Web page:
# Modulus

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A numerical characteristic of various mathematical objects. Usually the value of a modulus is a non-negative real number, an element of , having certain characteristic properties, conditioned by properties of the set of objects under discussion. The notion of a modulus figures in various branches of mathematics, although sometimes under other names — absolute value; norm, etc. All of them, in essence, are generalizations of the idea of the absolute value of a real or complex number (but the term modulus usually means a generalization of special form). Here the function turns out to be a morphism of some structure in onto one of the (algebraic) structures in , among which the most important ones are the order, the addition and the multiplication. In this connection the basic properties of the absolute value must be preserved (see below: )– )). In more abstract situations it is natural to use an ordered semi-ring instead of (this conception of a modulus is satisfied by, for example, a measure, a capacity, a mass, etc.). Finally, the term modulus denotes numerical characteristics of other objects, such as, for example, the moduli of a plane domain, the modulus of an annulus, the moduli of a Riemann surface, and the modulus of continuity or smoothness (cf. Continuity, modulus of; Smoothness, modulus of) (and even moduli in the theory of elasticity (compression, shear)). However, in all these cases it is possible to introduce a value functionally depending on the modulus and more adequately reflecting the nature of the objects under discussion (for example, for a family of curves, the extremal length instead of the modulus).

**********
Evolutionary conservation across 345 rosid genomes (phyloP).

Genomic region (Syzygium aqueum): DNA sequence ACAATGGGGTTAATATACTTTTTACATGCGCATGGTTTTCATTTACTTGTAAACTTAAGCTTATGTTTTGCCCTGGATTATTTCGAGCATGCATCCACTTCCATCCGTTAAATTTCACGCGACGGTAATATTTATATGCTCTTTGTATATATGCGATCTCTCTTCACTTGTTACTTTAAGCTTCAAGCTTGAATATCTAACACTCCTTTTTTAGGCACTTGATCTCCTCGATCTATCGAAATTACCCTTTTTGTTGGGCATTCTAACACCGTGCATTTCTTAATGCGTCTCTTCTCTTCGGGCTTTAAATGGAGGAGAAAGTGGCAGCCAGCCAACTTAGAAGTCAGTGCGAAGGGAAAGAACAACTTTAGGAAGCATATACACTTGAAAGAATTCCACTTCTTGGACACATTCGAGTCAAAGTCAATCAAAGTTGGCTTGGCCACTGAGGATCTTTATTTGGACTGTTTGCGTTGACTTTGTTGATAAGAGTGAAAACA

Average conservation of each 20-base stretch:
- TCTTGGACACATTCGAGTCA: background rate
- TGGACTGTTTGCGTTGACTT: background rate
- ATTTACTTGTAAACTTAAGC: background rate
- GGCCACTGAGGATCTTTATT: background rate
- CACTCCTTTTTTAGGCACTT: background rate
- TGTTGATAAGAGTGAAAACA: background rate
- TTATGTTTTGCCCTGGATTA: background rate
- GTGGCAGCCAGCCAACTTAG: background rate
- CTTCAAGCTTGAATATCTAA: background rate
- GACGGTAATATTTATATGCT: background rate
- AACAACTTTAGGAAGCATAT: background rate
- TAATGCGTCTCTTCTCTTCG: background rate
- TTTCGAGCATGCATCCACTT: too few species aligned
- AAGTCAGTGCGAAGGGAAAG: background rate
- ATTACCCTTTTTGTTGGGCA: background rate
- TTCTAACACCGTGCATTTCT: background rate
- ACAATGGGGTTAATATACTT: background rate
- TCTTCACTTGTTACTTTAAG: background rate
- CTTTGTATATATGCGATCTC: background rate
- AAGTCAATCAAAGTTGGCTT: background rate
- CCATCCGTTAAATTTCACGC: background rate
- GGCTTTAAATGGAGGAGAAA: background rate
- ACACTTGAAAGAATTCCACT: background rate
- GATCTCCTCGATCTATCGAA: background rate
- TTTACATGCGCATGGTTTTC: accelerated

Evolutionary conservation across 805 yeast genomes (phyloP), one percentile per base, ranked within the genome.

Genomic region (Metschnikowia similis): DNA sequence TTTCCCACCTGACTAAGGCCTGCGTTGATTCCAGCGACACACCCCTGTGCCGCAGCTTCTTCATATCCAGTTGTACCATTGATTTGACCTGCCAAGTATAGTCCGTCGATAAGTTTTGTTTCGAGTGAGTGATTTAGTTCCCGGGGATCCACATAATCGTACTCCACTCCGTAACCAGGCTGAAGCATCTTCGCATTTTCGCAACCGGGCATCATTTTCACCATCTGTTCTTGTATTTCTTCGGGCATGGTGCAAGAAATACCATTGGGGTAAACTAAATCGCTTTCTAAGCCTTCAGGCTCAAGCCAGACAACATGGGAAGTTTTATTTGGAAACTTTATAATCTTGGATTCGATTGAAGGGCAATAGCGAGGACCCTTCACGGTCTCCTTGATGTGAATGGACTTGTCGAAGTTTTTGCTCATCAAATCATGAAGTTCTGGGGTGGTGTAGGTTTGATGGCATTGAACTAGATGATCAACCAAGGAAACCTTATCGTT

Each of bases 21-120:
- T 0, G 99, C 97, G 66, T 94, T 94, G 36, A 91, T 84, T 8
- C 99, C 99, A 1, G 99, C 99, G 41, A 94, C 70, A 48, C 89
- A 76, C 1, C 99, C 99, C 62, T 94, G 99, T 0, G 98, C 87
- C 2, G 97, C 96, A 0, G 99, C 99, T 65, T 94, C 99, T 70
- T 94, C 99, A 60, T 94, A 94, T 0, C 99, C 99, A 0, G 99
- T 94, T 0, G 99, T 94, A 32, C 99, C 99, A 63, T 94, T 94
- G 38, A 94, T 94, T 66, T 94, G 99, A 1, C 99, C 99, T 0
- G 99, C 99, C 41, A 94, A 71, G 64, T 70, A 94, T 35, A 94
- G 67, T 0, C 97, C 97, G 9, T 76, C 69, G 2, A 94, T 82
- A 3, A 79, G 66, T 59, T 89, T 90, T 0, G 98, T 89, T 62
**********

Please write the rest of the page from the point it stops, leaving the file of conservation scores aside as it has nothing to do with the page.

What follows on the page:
Examples. 1) The modulus of an element of a semi-ordered space is the number where ( ) is the positive (negative) part of . Here, as for real numbers, ) ; ; ) (0 is the zero in ).

2) The modulus of an element of a separable pre-Hilbert space , in particular, a finite-dimensional vector space, is the number where is the inner product in . This is a norm in and thus ) ; ) , a scalar.

3) The modulus of an element of a locally compact skew-field is the number where is a Haar measure on the additive group of and is a measurable subset. Here, as for numbers from , , , ) .

A generalization of this idea is the modulus of an automorphism.

4) The modulus of an endomorphism of a vector space over a field (a special case is the modulus of an automorphism) is the number , which turns out to be simply equal to , where is the modulus of Example 3).